Riches From Niches: Shopping andDining/Culinary Marketing
Why? You are competing for the traveler’s most precious resource-time. On a beautiful day, what will make a visitor choose your institution or attraction
rather than another? Effective niche marketing is the essential matchmaker between the visitor’s interests and your offerings. The definition of a niche market is the subset of the market on which a specific product is focusing; therefore, the market niche defines the specific product features aimed at satisfying specific market needs, as well as the price range, production qualify and the demographics that it intends to impact Niche marketing is not a new subject. In fact it’s used by many cultural and
heritage attractions, but not all are equally successful. One of the secrets of successful niche marketing is to have a consistent niche marketing strategy. Two of the best ways to extend your “brand” and communicate your niche market are through your venue’s stores and dining/culinaiy offerings. Remember, shopping and dining are the top travel activities in the United States, and cultural travelers are shoppers and culinary travelers. Museum Stores Are a Niche For example, museum stores are, in essence, a retail niche market, because they are branded with the enviable image of offering quality merchandise that is unique and vetted by the museum. That’s why we often hear shoppers say that they love shopping in museum stores. They can find different and unique items not found in traditional retail shops. Museum stores now more than ever are creating their individual nicheemphasizing that their merchandise is “authentic” to the theme and/or mandate of their museum, striving to offer merchandise that is evocative
of the place or experience, and providing memories of a visit to their destination. To achieve this, they are continually searching for local talent and resources that can provide them with merchandise that supports their niche. With all of these parameters, store managers are also charged with offering merchandise that meets a broad range of price points for children and shoppers of all economic strata and that generates traffic and sales. The challenge is to make your store more appealing by kicking up your merchandise to a well-honed niche that creates greater appeal for your guests. The interviews and case studies that follow will inspire you to develop your niche in new and innovative ways. We’ll look at:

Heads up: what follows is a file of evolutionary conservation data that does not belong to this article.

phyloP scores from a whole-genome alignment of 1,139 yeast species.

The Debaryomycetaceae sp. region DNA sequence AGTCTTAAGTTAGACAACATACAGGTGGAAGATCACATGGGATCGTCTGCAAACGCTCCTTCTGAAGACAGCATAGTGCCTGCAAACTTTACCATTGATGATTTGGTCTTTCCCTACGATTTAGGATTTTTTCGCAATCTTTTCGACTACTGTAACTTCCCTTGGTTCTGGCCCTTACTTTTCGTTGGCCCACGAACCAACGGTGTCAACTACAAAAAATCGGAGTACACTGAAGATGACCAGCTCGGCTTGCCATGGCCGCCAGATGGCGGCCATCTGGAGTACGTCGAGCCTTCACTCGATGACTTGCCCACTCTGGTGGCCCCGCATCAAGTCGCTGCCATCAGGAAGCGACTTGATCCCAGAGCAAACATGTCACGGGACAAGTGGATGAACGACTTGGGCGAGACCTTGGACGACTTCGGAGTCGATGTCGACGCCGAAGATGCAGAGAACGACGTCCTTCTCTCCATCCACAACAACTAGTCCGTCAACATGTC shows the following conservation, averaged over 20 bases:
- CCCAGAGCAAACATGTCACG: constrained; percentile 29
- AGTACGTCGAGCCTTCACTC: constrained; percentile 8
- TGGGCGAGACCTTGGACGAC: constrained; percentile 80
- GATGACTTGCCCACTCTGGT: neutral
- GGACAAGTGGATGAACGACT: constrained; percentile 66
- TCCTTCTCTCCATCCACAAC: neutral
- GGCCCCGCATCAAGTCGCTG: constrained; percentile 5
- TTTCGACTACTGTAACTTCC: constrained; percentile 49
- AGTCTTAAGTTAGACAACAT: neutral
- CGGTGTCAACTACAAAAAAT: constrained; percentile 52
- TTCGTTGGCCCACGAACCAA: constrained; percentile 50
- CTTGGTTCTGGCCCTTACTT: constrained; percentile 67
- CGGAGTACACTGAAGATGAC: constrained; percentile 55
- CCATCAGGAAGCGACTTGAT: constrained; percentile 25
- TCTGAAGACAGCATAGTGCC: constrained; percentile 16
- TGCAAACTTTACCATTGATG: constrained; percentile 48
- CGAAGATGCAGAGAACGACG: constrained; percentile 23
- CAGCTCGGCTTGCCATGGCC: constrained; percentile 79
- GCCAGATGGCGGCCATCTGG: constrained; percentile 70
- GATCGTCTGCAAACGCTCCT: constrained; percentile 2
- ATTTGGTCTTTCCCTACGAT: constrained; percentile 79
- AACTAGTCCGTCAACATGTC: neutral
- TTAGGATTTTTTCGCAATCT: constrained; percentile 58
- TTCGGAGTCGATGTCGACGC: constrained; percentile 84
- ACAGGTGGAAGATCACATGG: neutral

• Juliette Gordon Low Girl Scout National Center • Pacific Asia Museum • The Court of Two Sisters • Biltmore Estate • Oregon Bounty • Authentic America
Juliette Gordon Low Girl Scout National Center by Sheila Armstrong, Executive Director, U.S. Cultural & Heritage Tourism Marketing Council Charming Savannah, Ga., is the birthplace of Juliette Gordon Low, founder of the Girl Scouts of the USA. Known as the Juliette Gordon Low Girl Scout National Center, the handsome English Regency house is furnished in Victorian antiques. The museum store focuses on two complementary merchandise themes, carefully selected to relate to the lifestyle of the home and the heritage of the Girl Scouts. Store Manager and Buyer Linda LeFurgy attributes the success in creating this niche museum store to being true to the shop’s mission: “to offer a wide variety of high-quality merchandise for sale that relates to the Girls Scouts of the USA, reflects the historic collections in the museum, general Victorian-related products that fit within the stated period in
interpretation, and youth-oriented items that make available an appropriate mix of products for youth and adult visitors at a reasonable and profitable cost.” Linda’s diligence in supporting this mission is evident throughout the store, which features early Girl Scout memorabilia and collectibles, including replicas of books and games. There are official Juliette Gordon Low Girl Scout National Center patches and note cards with sketches of the museum commissioned by the store and sold there exclusively. An especially innovative collection of merchandise is a selection of crafts that Girl Scout troops have created and donated to the museum store. Many of these products emphasize the trend to recycle. For example, there are origami-like change purses that are created from Girl Scout cookie boxes! The store also has collections relating to the Victorian lifestyle of the Gordon family. For example, teatime is scheduled at the museum in keeping with the era, and the store carries an extensive selection of tea-related merchandise in all price ranges. In short, this museum store has successfully carved out its niche specializing in merchandise that appeals to Girl Scouts of all ages and those who appreciate the lifestyle of the Victorian era, or simply enjoy a lovely tea set!